The amending Protocol to the India-Mauritius tax treaty has whipped up an industry and media frenzy. Allow me to jump into the fray of tax pundits commenting on the matter, in the hope of drawing attention to a silent threat that has gone virtually unnoticed so far.
Background: from inception, a DTA designed to prevent fiscal evasion
The Protocol has amended the “Convention between the Government of the Republic of India and the Government of Mauritius for the avoidance of double taxation and the prevention of fiscal evasion with respect to taxes of income and capital gains” (the “DTA”) dating back to 1983.
Shrewd use of the DTA allowed the avoidance of capital gains tax on the resale of foreign investment in Indian enterprises when the sale occurred at the level of a holding company based in Mauritius, which does not tax this type of gain. This led to nearly 100 billion USD being invested in India through Mauritius over the past 15 years (33.7% of total FDI into India over that period).
Singapore and Cyprus also had relatively similar treaties with India, and likewise served as platforms for foreign investors.
But remember the title of the DTA? It’s not just about avoidance; from day 1 it was also about the “prevention of fiscal evasion with respect to taxes of capital gains”.
Levelling the tax playing field with GAAR and BEPS: ending competition from Singapore and Cyprus
For several years, India had been rattling its sword about the use of Mauritius for illegitimate purposes. The most tangible threat put forward was the GAAR (General Anti-Avoidance Rule), an internal law designed to prevail over the DTA in case of abuse of the treaty primarily to escape taxation.
Although international lobbies managed to get the GAAR postponed, we now face its ineluctable entry into force in April 2017.  
In parallel, under the aegis of the OECD, the BEPS package is due to take effect. This refers to Base Erosion and Profit Shifting, the phenomenon whereby companies exploit international fiscal loopholes to artificially shift profits to low-tax jurisdictions where they have no substantial economic activity. BEPS is intended to prevent the use of DTAs to achieve double non-taxation… which is exactly what has been happening with India for the past decades (viz., double non-taxation of capital gains).
BEPS’ main anti-avoidance tool is the Common Reporting Standard (CRS), a multilateral tax information exchange mechanism taking effect in January 2017 amongst 50 countries.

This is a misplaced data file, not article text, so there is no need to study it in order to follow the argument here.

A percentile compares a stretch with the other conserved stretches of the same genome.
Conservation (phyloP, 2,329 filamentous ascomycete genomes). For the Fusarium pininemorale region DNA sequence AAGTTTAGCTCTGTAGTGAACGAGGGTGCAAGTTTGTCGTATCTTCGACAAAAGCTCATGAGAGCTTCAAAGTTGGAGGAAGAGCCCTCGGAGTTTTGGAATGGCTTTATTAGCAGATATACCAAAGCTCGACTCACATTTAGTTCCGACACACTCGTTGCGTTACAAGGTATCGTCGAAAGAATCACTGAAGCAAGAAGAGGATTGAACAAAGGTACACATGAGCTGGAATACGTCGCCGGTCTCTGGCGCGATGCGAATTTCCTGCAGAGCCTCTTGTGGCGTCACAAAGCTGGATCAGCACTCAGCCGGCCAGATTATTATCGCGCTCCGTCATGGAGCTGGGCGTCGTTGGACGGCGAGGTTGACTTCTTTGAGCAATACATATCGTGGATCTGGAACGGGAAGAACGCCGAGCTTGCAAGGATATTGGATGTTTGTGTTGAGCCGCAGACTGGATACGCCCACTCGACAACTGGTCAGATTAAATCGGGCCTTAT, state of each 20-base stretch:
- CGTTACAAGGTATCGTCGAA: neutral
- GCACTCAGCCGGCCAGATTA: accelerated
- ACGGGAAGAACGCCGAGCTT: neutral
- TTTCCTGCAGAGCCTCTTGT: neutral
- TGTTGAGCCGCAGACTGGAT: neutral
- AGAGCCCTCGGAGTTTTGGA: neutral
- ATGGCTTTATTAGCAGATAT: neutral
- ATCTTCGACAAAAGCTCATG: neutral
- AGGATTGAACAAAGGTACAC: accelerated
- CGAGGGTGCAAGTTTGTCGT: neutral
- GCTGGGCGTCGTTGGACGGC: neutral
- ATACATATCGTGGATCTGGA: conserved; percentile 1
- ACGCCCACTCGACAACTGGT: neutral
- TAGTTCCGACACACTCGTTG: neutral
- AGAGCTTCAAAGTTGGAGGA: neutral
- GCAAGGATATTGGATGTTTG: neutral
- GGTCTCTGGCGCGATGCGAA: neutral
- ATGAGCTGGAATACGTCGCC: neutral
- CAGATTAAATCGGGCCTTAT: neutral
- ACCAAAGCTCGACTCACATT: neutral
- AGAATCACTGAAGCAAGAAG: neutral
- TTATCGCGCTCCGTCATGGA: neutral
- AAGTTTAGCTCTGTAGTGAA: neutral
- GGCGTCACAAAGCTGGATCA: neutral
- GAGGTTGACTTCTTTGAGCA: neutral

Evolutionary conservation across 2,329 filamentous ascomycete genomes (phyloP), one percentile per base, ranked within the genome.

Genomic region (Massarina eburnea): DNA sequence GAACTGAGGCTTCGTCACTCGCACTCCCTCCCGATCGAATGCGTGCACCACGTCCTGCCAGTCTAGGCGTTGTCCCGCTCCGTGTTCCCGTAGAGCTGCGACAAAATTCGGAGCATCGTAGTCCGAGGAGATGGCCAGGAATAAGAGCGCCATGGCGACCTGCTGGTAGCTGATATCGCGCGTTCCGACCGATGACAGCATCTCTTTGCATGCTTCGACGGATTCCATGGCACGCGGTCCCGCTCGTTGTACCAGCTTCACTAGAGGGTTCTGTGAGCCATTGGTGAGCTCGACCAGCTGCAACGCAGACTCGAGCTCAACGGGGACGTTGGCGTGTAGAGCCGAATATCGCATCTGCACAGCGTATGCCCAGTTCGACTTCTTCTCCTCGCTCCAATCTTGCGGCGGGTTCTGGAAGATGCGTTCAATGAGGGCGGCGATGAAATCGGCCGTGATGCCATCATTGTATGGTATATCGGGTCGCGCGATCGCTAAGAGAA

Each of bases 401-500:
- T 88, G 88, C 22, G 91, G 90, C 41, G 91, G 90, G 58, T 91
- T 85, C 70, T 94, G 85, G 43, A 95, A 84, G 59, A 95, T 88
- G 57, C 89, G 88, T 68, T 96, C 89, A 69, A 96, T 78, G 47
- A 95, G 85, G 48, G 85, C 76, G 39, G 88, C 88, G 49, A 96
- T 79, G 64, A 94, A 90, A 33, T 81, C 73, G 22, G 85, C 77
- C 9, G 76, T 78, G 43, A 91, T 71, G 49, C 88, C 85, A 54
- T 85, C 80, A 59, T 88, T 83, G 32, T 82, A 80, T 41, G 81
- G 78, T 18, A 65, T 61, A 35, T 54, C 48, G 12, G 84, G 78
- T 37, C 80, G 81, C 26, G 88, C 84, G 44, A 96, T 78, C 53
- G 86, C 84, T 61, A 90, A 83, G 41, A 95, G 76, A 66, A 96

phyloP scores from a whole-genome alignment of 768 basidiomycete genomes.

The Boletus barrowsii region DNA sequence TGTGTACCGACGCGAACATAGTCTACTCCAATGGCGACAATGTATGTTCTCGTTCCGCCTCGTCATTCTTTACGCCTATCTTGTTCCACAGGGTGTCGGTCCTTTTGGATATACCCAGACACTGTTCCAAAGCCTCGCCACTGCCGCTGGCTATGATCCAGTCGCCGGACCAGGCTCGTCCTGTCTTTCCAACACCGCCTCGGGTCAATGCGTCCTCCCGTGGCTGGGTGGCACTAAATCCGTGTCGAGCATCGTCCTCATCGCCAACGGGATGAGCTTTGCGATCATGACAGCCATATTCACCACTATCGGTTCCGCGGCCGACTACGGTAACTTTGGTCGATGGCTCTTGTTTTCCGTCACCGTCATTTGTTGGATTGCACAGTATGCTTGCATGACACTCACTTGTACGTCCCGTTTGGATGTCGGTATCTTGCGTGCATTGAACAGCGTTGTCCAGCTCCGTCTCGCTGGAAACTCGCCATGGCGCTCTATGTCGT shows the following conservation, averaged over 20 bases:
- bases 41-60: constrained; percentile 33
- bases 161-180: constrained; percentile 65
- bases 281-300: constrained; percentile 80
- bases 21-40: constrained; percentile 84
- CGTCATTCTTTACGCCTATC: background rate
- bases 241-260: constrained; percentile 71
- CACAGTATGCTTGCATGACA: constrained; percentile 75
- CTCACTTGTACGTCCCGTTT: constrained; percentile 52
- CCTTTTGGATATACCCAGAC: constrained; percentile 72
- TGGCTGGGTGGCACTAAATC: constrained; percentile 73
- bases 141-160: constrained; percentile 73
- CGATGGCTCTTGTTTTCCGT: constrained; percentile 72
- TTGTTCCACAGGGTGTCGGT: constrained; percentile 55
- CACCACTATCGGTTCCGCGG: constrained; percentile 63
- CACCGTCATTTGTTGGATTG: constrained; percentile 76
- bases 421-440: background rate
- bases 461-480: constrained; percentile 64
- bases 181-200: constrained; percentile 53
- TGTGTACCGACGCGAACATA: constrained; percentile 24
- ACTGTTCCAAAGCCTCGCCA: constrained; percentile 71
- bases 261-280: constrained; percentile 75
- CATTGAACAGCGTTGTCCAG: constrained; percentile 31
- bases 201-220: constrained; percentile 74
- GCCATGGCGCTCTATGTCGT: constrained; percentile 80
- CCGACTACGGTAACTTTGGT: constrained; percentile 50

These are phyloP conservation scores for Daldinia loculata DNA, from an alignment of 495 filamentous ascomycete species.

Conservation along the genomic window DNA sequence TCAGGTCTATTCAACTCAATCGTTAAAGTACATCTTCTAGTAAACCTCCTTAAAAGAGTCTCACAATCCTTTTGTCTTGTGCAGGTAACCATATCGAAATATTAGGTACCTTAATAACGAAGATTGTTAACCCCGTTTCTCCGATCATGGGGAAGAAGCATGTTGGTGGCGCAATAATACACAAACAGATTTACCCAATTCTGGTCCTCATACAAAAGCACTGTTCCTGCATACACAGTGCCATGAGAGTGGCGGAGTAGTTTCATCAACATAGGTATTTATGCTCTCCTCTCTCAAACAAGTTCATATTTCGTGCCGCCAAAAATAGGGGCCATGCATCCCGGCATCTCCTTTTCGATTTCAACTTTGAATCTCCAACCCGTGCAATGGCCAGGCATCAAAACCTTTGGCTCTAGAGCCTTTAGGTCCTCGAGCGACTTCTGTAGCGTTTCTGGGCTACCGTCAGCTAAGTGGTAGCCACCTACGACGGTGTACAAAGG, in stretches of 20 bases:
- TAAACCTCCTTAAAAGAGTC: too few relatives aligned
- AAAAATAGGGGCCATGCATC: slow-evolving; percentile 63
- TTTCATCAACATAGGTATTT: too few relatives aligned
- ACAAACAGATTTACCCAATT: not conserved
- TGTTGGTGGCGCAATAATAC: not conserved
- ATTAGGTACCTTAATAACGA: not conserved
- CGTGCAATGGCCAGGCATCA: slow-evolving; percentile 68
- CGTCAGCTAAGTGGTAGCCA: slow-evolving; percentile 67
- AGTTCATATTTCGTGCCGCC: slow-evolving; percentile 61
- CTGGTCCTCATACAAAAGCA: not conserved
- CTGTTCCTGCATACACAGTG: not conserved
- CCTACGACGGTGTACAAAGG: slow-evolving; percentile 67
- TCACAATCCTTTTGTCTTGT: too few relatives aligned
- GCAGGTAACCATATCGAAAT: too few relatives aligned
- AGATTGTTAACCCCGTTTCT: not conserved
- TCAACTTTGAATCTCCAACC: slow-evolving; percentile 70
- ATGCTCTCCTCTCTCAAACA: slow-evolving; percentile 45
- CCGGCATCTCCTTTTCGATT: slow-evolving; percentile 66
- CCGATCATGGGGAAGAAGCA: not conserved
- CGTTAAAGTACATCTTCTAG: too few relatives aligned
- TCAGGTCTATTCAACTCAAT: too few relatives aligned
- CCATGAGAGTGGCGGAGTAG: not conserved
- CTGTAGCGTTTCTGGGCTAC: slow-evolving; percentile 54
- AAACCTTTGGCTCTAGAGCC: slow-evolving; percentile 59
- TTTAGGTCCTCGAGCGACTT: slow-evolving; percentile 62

Against this worldwide backdrop, let’s remember that in India, the Modi government actually came to power on the premise of “ending tax terrorism” – a harsh word that conveys the gravity of the issue.
In the wake of the amending Protocol, a review of Indian media shows that the focus lies squarely on the end of round tripping and abuse (not treaty use).
Ostensibly, Singapore is next in line for a treaty overhaul. Last week, Indian Revenue Secretary Hasmukh Adhia tweeted: “Capital gains on shares for Singapore can also now become source based due to direct linkage of Singapore DTAA Clause with Mauritius DTAA.”
Cyprus faces an even more dire fate, considering the stern warning by Mr Adhia about the current treaty renegotiation: “If [Cyprus] are not willing to change their stand, then we have an option of cancelling the treaty also.”
One of the main concerns of our financial services industry had always been that a disruption of the status quo on the India-Mauritius DTA would open a boulevard for Singapore to offer competing advantages to foreign investors. With India’s current explicit stance vis-à-vis Singapore and Cyprus, those concerns can be laid to rest… with one exception.
For in all the affray about competitors, including the outlandish fear that India may now go out and sign more favourable treaties with other States, we only hear deafening silence when it comes to a very real threat: the Netherlands.
A discrete rogue: the Netherlands, house of Oranje
The Dutch?
If you only knew them for their extermination of our Dodo, and their legalisation of cannabis, here’s another reason to be irritated by them.